Michael Cecire meint, dass die NATO sich bei der Analyse der russischen "Bedrohung" Osteuropas bisher zu stark auf die offensiven Kapazitäten des russischen Militärs konzentriere. Im Fall einer Cecire zufolge immerhin "extrem unwahrscheinlichen" russischen Invasion osteuropäischer Länder wären es die russischen Luft- und Raketenabwehrsysteme, die die NATO seiner Ansicht nach vor die größten Probleme stellen würden. "Though it fails to evoke the same urgency as the specter of a Russian invasion, it is Russia’s ability to prevent NATO forces from countering such an invasion — as well as coercive campaigns that fall short of war — that effectively gives it escalation dominance over large swaths of Eastern Europe, Eurasia and even the Eastern Mediterranean. (...) In tandem with an array of radar and electronic warfare infrastructure, such capabilities place hard limits on NATO forces’ freedom of action in the region. Legitimate fears and frustrations expressed by front-line NATO states and key non-NATO partners aspiring to accession, such as Georgia and Ukraine, should be seen in this context. Even short of a conflict scenario, NATO’s options and freedom of maneuver are constrained in theaters with high densities of Russian anti-access, area-denial infrastructure."

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The Moscow Times vom 25.10.2018

"Russia Will Target European Countries if They Host U.S. Nuclear Missiles — Putin"

Russlands Präsident Putin hat angesichts des drohenden Endes des INF-Vertrags angekündigt, auf die Stationierung neuer US-Mittelstreckenraketen in Europa entsprechend zu reagieren. "Putin told reporters on Wednesday that Russia would have to respond in kind and would do so swiftly if the United States quit the pact. 'Answering your question directly, can we respond,' Putin said, when asked what Russia would do if Trump made good on his pledge to leave the treaty. 'We can, and it will be very fast and very effective,' he said. 'If the United States does withdraw from the INF treaty, the main question is what they will do with these [intermediate-range] missiles that will once again appear.' 'If they will deliver them to Europe, naturally our response will have to mirror this, and European countries that agree to host them, if things go that far, must understand that they are putting their own territory at risk of a possible counter-strike.' Putin said he did not understand why it was necessary to put Europe in such danger, saying it was a situation that Russia itself wanted to avoid if possible."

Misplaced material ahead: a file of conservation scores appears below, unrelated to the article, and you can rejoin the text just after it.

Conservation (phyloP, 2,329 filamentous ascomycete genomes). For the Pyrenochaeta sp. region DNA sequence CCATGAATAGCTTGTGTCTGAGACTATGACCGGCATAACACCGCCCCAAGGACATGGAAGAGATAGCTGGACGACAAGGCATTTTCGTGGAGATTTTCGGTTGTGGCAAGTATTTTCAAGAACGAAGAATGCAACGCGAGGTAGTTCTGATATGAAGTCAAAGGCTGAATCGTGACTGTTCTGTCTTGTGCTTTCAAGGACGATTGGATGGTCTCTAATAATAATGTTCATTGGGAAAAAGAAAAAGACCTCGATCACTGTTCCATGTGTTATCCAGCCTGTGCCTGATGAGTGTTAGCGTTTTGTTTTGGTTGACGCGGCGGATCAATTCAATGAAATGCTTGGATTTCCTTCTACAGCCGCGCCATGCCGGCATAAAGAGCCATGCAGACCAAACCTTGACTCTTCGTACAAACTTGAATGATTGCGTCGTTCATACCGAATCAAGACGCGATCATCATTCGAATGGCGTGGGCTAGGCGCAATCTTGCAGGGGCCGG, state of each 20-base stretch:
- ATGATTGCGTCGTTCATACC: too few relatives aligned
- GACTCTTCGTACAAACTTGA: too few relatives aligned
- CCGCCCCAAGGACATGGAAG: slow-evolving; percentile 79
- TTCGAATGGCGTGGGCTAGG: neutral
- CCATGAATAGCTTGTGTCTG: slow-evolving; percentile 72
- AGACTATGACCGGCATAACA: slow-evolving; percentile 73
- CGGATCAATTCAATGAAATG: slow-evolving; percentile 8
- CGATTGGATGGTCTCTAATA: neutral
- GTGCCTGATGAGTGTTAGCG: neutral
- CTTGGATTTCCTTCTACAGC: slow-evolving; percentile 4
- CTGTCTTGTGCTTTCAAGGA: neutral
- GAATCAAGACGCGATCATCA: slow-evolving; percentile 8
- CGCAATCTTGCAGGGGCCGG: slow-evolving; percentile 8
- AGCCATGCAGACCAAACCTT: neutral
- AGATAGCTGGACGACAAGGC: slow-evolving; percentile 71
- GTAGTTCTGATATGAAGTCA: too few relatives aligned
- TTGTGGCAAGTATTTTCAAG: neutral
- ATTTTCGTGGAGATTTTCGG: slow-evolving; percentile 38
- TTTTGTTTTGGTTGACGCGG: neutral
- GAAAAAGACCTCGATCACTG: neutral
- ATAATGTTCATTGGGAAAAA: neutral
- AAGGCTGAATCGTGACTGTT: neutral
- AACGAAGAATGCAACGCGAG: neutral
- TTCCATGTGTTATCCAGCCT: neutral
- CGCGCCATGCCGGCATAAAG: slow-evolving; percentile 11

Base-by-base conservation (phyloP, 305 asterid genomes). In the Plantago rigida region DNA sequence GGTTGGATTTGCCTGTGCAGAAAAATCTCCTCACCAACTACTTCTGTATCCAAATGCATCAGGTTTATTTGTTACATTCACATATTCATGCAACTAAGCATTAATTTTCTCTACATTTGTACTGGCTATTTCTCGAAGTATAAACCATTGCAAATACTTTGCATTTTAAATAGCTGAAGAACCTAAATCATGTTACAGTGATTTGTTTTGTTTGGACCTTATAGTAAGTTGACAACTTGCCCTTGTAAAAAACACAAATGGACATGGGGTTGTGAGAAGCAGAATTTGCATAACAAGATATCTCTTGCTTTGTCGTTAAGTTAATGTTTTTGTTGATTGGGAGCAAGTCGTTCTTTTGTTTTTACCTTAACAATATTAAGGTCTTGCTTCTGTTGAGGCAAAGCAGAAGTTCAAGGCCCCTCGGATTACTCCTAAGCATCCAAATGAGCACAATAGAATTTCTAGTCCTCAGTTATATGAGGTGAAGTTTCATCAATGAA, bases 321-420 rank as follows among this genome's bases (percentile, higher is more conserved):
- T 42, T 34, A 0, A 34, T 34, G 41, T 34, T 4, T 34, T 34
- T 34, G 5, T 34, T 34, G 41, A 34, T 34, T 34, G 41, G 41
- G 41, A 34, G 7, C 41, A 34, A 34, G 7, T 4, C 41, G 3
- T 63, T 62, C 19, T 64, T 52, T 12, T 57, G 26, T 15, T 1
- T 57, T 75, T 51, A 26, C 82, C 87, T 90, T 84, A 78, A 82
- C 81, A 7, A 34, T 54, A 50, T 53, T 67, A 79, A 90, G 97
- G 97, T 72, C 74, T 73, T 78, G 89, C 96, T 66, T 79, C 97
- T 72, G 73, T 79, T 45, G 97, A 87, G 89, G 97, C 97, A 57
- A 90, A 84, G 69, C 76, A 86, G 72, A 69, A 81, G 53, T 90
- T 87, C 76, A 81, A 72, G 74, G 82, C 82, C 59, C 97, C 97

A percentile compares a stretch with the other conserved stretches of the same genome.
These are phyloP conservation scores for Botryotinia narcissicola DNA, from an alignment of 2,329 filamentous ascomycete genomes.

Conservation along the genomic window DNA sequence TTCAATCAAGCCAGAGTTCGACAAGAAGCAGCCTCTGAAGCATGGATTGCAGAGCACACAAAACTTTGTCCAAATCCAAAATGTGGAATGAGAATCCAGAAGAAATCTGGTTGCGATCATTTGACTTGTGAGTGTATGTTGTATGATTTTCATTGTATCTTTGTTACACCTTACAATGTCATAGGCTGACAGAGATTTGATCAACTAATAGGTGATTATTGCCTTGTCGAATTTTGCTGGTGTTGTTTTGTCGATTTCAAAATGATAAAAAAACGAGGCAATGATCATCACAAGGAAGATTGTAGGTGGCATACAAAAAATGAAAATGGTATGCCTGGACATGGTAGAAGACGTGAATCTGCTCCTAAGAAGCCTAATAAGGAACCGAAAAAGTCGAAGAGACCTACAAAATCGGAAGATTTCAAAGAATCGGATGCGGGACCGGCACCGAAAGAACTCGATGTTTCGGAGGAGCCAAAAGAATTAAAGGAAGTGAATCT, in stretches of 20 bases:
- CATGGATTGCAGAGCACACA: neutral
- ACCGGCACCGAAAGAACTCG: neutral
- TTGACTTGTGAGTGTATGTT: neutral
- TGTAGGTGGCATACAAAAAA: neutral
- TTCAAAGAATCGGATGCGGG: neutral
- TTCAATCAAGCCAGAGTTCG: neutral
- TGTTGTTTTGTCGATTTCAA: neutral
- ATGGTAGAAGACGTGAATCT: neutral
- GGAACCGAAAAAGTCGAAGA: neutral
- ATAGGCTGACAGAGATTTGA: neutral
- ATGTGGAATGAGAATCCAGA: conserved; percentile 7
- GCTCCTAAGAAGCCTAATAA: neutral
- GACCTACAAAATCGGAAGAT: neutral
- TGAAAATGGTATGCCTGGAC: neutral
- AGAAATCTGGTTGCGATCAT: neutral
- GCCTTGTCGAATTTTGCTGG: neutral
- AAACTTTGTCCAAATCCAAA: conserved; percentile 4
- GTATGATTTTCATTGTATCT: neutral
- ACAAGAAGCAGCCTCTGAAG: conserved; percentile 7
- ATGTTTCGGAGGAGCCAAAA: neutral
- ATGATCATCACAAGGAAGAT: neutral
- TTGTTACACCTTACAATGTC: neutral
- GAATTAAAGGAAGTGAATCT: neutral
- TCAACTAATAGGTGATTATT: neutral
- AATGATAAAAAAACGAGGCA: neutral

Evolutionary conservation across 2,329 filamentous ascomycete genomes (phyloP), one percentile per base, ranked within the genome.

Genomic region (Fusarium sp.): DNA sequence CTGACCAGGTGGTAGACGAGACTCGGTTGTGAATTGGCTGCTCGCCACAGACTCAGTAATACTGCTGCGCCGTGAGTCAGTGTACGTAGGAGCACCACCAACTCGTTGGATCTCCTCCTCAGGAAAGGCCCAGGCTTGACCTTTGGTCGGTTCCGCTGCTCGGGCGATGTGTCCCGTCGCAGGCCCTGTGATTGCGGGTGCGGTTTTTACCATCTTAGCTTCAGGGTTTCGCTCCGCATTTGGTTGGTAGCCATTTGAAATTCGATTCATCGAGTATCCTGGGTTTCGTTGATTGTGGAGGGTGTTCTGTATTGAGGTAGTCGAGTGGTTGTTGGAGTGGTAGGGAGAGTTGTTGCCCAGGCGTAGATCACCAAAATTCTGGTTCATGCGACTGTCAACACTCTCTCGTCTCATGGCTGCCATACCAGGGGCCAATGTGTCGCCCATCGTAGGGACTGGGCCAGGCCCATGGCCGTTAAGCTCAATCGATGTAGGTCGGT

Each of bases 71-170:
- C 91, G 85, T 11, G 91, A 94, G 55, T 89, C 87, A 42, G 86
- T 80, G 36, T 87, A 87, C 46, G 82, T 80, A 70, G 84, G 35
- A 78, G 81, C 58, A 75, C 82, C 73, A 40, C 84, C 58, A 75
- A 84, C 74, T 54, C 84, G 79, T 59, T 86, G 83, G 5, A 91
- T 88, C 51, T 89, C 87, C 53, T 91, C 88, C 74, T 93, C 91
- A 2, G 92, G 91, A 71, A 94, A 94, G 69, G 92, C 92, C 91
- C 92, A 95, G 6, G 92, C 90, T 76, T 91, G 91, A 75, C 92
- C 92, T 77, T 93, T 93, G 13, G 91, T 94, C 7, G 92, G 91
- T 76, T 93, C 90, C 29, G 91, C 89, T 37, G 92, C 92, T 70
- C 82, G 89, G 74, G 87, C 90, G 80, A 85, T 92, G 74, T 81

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NBC News vom 24.10.2018

"Retired U.S. general says war with China likely in 15 years"

Der frühere Oberbefehlshaber der US-Streitkräfte in Europa, Ben Hodges, hält es für "sehr wahrscheinlich", dass zwischen den USA und China in den kommenden 15 Jahren ein Krieg ausbrechen wird. "The former commander of the U.S. Army in Europe warned Wednesday that it's very likely the United States will be at war with China in 15 years. Retired Lt. Gen. Ben Hodges said that European allies will have to do more to ensure their own defenses in face of a resurgent Russia because America will need to focus more attention on defending its interests in the Pacific. 'The United States needs a very strong European pillar. I think in 15 years — it's not inevitable — but it is a very strong likelihood that we will be at war with China,' Hodges told a packed room at the Warsaw Security Forum".

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Frankfurter Allgemeine Zeitung vom 24.10.2018

"Von der Leyen gesteht Fehler ein"

Bundesverteidigungsministerin Ursula von der Leyen will auf die Mängel bei der Vergabe von Beraterverträgen reagieren und eine zentrale Vergabestelle für solche Tätigkeiten einrichten, berichtet die Frankfurter Allgemeine Zeitung.

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Defense One vom 23.10.2018

"How to Keep a Cyberattack from Turning into Nuclear War? Keep Talking"

Ankit Panda hält die Möglichkeit, dass ein Cyberangriff auf kritische Infrastrukturen in den USA mit einem Atomangriff beantwortet werden könnte, angesichts der Änderungen in der Nuklearstrategie der US-Regierung für durchaus realistisch. "One danger that merits special attention is the possibility of a North Korean cyberattack escalating out of control – one that sparks an American counterstrike using conventional weapons so intense that Pyongyang responds with an attempted nuclear missile attack on the United States. Or, a scenario where a North Korean cyberattack hits an American target so vital that it elicits an American nuclear missile strike in return. It’s not fantasy. These dynamics are particularly salient given certain policy changes introduced by the Trump administration’s Nuclear Posture Review, or NPR. (...) The Trump administration never should have specified the 'extreme circumstances' that might lead to the United States considering nuclear use. (...) Before a miscalculation or provocation has a chance to test the Trump NPR’s boundaries, U.S. officials in their ongoing talks with North Koreans should make their intentions on nuclear weapons and cyberattacks crystal clear."

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NewAfrican vom 23.10.2018

"Portugal takes cautious steps back into Africa"

Portugal sei dabei, seine jahrzehntelange Zurückhaltung bei der Entsendung von Kampftruppen nach Afrika aufzugeben, berichtet Joseph Hammond. "A unit of 40 Portuguese soldiers leads the EU training mission in Central African Republic (CAR). Furthermore, some 160 Portuguese special forces from 1st Paras Battalion are present in CAR as part of Portugal’s response to a call from France. Its Special Forces unit in CAR represents the first Portuguese soldiers to engage in substantial fire fights and conduct. Decades after it lost its colonial empire in Africa, Portugal is committing forces to a variety of combat missions across the continent. The new missions come with their own share of controversy. (...) Portugal’s new military intervention in Africa is not without its critics. 'By inserting itself into an alien geopolitical ecosystem, Portugal is multiplying its diplomatic liabilities without acquiring any semblance of benefit in return,' says Miguel Nunes Silva, a Portuguese foreign policy analyst."